- Apple selling red iPhone 7 Smart Battery Case, other accessories for Product (RED)
- Apple makes iTunes backups ‘1,000 times safer’ with iOS 10.2
- APPLE OFFERS TO REPAIR IPHONE 6 PLUS DEVICES WITH ‘TOUCH DISEASE’
- Apple quietly releases new iBooks StoryTime app for fourth-gen Apple TV users
- Apple iPhone 7 and iPhone 7 Plus offer upgraded cameras, new A10 Fusion processor
- Apple looks set to kill off the iPhone’s most annoying feature
- Apple’s iOS 10 will encourage users to donate their organs
- Apple fires back at Spotify over app update dispute
- Apple Gets Smaller But Retains Horsepower With 9.7-Inch iPad Pro, iPhone SE
- iOS 10 features, release date and wish list rumours
The iPad Pro is one feature away from being a true PC replacement
If the iPad Pro is to become a true replacement for a PC, Apple needs to give users greater access to their own data.
I understand why iOS didn’t initially come with a file manager along the lines of Finder in OS X or Windows Explorer in Windows. Apple wanted iOS to be a simple alternative to PCs and Macs, and one way to achieve that was to lock users out from snooping around the file system.
But times have changed, and as Apple is now pushing the iPad Pro as a true PC replacement, it’s perhaps time to remove this arbitrary limitation. Specifically, I’d like to see Apple add a file manager to iOS that allowed me access to external USB drives connected to the device.
Right now, all that Apple offers are a Lightning to USB 3.0 Camera Adapter, and a Lightning to SD Card Camera Reader. The key word in the descriptions of both of these devices is “camera,” and that’s because they only support the transfer of photographs and video via the Photos app. The Lightning to USB 3 Camera Adapter does support USB peripherals like hubs, Ethernet adapters, audio/MIDI interfaces, but the support for file and document transfer is again oddly absent.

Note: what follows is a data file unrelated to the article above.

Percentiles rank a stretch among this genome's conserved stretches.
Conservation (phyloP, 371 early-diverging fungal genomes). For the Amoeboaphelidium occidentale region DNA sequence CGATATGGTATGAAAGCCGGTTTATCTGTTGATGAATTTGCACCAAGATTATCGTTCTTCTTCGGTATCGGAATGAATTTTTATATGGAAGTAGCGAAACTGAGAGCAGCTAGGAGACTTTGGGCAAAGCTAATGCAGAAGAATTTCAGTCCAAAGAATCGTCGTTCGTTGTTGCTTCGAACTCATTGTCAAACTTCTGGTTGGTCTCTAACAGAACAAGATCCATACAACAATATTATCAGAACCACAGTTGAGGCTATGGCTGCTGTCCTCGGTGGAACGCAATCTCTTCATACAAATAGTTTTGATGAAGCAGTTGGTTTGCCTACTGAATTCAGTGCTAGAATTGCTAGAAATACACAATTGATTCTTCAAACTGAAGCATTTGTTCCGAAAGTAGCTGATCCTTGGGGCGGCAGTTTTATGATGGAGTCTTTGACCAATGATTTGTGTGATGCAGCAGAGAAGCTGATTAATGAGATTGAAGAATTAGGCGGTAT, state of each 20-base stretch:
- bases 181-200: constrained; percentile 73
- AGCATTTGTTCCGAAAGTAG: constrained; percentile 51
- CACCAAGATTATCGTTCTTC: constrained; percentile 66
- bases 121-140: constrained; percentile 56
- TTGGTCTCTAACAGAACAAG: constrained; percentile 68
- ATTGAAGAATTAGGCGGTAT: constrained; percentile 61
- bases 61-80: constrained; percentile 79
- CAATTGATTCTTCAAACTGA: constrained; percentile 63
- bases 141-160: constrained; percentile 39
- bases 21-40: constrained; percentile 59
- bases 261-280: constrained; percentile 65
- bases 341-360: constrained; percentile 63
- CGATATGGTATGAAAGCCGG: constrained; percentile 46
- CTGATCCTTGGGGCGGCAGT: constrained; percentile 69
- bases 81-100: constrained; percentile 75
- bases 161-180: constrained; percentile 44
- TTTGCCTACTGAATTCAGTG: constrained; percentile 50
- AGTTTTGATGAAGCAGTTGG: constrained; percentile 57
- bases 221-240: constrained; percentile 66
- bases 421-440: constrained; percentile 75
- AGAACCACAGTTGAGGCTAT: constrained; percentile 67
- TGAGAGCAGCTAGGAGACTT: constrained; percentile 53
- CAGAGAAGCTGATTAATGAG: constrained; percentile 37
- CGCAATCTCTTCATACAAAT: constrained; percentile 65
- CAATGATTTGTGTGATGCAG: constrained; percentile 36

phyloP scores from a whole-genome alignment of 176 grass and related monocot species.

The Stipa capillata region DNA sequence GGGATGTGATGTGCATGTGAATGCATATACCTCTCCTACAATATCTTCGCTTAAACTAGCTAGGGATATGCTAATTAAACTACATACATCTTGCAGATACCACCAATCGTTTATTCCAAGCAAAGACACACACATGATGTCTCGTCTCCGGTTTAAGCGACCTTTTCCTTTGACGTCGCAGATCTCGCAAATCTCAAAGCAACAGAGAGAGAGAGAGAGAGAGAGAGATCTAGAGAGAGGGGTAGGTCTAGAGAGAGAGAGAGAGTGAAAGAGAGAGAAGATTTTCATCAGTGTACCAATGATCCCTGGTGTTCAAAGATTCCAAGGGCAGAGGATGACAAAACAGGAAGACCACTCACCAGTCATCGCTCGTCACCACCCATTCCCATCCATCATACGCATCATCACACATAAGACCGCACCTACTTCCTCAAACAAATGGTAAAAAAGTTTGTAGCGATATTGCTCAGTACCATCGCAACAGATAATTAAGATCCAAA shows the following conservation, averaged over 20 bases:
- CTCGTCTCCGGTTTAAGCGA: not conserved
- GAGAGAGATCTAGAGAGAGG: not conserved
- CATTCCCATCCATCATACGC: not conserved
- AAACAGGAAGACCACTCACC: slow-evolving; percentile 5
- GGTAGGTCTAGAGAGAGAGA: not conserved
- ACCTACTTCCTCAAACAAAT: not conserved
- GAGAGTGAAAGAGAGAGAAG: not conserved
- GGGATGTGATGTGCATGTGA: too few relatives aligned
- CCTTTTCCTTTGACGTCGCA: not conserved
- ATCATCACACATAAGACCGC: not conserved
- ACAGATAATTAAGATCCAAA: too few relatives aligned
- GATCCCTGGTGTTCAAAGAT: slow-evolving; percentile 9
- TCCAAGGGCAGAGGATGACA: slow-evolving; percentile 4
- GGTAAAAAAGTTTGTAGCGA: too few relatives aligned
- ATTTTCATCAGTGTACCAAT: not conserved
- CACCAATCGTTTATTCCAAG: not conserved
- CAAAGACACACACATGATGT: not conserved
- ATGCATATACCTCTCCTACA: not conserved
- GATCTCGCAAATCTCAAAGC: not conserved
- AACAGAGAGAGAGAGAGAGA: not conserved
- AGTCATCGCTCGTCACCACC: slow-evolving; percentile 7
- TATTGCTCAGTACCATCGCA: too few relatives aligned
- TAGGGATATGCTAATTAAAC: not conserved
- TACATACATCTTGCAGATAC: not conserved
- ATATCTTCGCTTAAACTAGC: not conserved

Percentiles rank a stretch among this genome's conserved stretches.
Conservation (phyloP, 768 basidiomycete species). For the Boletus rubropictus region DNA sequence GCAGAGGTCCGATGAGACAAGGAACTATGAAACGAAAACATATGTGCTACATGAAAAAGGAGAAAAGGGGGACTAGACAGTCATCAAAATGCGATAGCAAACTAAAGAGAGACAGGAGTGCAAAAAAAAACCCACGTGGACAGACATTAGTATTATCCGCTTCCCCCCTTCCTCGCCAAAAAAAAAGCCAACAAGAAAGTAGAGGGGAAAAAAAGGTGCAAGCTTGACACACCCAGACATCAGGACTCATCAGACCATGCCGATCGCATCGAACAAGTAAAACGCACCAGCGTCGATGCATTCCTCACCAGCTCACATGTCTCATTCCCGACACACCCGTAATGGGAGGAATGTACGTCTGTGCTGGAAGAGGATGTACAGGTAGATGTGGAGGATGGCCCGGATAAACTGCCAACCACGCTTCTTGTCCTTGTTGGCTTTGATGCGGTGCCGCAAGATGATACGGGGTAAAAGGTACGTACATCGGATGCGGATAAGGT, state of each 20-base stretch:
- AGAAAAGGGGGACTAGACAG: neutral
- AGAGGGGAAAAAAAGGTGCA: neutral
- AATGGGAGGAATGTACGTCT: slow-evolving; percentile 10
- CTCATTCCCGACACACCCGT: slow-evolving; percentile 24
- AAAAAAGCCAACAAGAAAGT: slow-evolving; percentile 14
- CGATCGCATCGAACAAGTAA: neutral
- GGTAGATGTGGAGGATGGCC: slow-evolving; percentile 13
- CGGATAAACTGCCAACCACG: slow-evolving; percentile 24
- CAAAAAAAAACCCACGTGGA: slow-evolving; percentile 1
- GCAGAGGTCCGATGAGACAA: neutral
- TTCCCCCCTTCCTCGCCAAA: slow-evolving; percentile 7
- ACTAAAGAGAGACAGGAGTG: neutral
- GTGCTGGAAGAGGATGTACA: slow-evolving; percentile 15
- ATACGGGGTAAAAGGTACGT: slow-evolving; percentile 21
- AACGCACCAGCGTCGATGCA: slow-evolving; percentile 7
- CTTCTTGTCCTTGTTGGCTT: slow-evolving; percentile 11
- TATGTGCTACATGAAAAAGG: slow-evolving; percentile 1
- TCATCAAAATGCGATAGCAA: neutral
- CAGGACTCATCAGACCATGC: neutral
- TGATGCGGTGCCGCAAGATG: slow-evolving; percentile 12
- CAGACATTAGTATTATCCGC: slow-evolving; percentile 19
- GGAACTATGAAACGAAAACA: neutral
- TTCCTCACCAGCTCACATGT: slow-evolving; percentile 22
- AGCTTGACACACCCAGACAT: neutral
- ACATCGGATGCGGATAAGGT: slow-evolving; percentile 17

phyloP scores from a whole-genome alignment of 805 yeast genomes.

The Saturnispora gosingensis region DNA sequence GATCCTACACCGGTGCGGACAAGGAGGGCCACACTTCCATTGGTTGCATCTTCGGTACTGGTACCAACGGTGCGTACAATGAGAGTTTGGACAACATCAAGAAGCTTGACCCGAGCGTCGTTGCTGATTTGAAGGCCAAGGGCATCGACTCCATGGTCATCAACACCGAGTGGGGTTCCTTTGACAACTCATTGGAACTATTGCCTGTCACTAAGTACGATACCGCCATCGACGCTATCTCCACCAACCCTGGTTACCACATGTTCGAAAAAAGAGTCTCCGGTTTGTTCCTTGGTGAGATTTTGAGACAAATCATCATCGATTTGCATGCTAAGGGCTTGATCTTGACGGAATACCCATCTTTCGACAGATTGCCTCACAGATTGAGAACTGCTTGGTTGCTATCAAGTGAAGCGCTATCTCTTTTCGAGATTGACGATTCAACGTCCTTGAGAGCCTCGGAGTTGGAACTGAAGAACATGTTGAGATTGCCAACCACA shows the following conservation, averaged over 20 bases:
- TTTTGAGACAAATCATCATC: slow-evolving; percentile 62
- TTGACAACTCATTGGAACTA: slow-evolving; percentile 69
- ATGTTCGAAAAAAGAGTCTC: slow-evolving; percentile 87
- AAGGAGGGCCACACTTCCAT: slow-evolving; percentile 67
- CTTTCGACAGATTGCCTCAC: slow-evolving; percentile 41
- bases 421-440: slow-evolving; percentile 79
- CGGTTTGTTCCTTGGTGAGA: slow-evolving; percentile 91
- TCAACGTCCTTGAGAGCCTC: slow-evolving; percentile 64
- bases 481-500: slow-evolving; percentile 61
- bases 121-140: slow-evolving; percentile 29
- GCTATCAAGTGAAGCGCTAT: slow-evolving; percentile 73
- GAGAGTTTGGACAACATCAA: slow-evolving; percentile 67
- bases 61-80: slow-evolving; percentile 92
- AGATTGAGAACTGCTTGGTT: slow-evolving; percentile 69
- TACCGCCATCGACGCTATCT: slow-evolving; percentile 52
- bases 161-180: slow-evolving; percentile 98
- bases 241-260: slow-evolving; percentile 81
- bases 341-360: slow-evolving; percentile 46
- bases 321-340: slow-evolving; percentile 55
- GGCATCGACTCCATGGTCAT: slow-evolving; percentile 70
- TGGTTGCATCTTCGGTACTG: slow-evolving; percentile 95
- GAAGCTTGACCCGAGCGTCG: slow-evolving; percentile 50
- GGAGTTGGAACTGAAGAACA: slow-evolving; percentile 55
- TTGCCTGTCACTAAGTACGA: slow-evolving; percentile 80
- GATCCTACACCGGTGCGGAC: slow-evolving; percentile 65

Over the years I’ve tried – and failed – to replace my PCs with an iPad. Initially, I found myself emailing files back and forth between devices, which not only was a chore but it made losing data a real possibility. Then iCloud came on the scene, which admittedly made things easier, but it’s still far from being a perfect solution. The main drawback is that it relies on an internet connection, which, in turn, puts an upper limit of file sizes you can realistically move about.
Also, when the internet goes down, work comes to an end.
I understand why Apple might be reluctant to bake support for external storage drives into its devices. After all, making external storage easy to use takes away the biggest push thatencourages potential owners to buy devices with greater storage. But Apple’s chosen to call its new iPad the iPad Pro, and position it as a tool that can take over from a PC. As such, maybe this is one time where Apple needs to curtail its desire to upsell cheap storage for big bucks and give the device the flexibility it needs to get the job done.
And let’s face it; there is no shortage of third-party storage devices for iPhones and iPads nowadays.
Now that the iPad Pro has support for USB 3.0, the Lightning interface is now fast enough to allow the device to transfer files to and from flash drives and external USB drives. Extending that support to include networked storage drives would also be welcomed, and it would allow the iPad to grow beyond the limitations imposed on it by iCloud and become a true alternative to a PC.